An in depth look at the UK music scene in the 1980s
Information on selected Artists with some external links
Neneh Marianne Karlsson Cherry (born March 10, 1964 in Stockholm) is a musician. Cherry blended hip hop with other influences, and experienced some mainstream success with several of her recordings.
New Kids On The Block (later NKOTB) was a successful boy band of the late 1980s and early 1990s. Assembled in Boston in 1984 by producer Maurice Starr; the members consisted of brothers Jordan Knight and Jonathan Knight, Joey McIntyre, Donnie Wahlberg and Danny Wood. The group went on to sell over 70 million albums worldwide, generated hundreds of million of dollars of concert revenues, and roughly paved the way for acts like Backstreet Boys and *NSYNC.
New Order is an English electronic and rock group formed in 1980 by the remaining members of Joy Division following the suicide of singer Ian Curtis. Melding post-punk and electronic dance music, New Order became one of the… more here
Born Nicholas David Kershaw in Bristol, England on March 1, 1958 (although brought up in Ipswich), Kershaw played guitar and sang in a number of underground bands before deciding on a career as a songwriter. However, he ended up performing his own songs rather than giving them to others, and signed a deal with MCA Records in 1983, which spawned a debut single, “I Won’t Let The Sun Go Down On Me”… more soon.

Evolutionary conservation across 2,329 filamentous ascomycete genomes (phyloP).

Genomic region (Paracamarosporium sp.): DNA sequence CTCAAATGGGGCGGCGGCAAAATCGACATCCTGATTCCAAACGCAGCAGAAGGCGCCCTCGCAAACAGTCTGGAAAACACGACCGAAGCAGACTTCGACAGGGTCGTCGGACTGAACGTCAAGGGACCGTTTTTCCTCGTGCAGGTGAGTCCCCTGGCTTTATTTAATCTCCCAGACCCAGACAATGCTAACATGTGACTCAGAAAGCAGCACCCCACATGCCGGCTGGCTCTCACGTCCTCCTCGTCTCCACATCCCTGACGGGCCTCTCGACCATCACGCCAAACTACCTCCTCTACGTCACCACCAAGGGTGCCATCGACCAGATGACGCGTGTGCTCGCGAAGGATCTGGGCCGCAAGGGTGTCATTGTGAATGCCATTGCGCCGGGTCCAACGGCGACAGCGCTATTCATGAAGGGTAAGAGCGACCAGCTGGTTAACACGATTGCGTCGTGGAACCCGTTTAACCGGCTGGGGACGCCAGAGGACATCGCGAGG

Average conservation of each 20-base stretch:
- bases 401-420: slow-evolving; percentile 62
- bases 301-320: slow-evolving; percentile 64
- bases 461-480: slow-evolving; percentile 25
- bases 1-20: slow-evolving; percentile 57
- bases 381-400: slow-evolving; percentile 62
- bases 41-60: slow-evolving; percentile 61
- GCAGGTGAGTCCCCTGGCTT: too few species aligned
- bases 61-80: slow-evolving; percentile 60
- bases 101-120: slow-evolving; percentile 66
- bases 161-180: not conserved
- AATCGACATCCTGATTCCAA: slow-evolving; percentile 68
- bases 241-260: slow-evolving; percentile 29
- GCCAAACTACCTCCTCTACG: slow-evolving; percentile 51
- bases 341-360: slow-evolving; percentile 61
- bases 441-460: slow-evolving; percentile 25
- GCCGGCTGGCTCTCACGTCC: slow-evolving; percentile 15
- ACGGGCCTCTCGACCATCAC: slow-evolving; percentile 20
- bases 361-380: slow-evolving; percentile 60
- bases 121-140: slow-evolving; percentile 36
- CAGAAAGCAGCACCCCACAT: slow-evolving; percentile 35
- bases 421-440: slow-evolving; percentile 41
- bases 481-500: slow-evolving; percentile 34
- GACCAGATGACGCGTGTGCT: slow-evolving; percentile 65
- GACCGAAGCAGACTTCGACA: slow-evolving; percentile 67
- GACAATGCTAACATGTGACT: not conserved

Nu Shooz was a 1980s dance music group fronted by husband-and-wife duo John Smith and Valerie Day, based out of Portland, Oregon. In 1986 they scored two major pop/R&B/dance hits: “I Can’t Wait,” which climbed to #3 on the Hot 100 and #1 on the Hot Dance Music/Club Play chart. Its follow-up, “Point Of No Return,” also topped the dance chart and hit #28 on the Hot 100. Their final pop chart entry was “Should I Say Yes?” which hit #41, but they had two more dance hits, one of which, “Are You Lookin’ For Somebody Nu,” topped out at #2 on the dance charts in 1988.
Olivia Newton-John AO OBE (born September 26, 1948, Cambridge) is an English-born Australian singer and actress. Newton-John is the granddaughter of Max Born, a German Nobel prize-winning physicist who fled from Germany with his wife in the 1930s in order to avoid persecution due to Born’s Jewish heritage and his wife’s part Jewish descent (although Olivia herself is a Christian). Olivia’s father, Brin Newton-John, originally from Wales, was an MI5 officer attached to the Enigma machine project at Bletchley Park, and the officer who took Rudolf Hess into custody when he parachuted into Scotland in May 1941. After World War II, he became a professor of German at the UNSW annex at Tighes Hill in Newcastle, Australia.
Orchestral Manoeuvres in the Dark (often abbreviated to OMD) are a synth pop group whose founder members are originally from the Wirral Peninsula, UK. OMD record for Virgin Records (originally for Virgin’s DinDisc subsidiary). The group was founded by Andy McCluskey and Paul Humphreys… more here.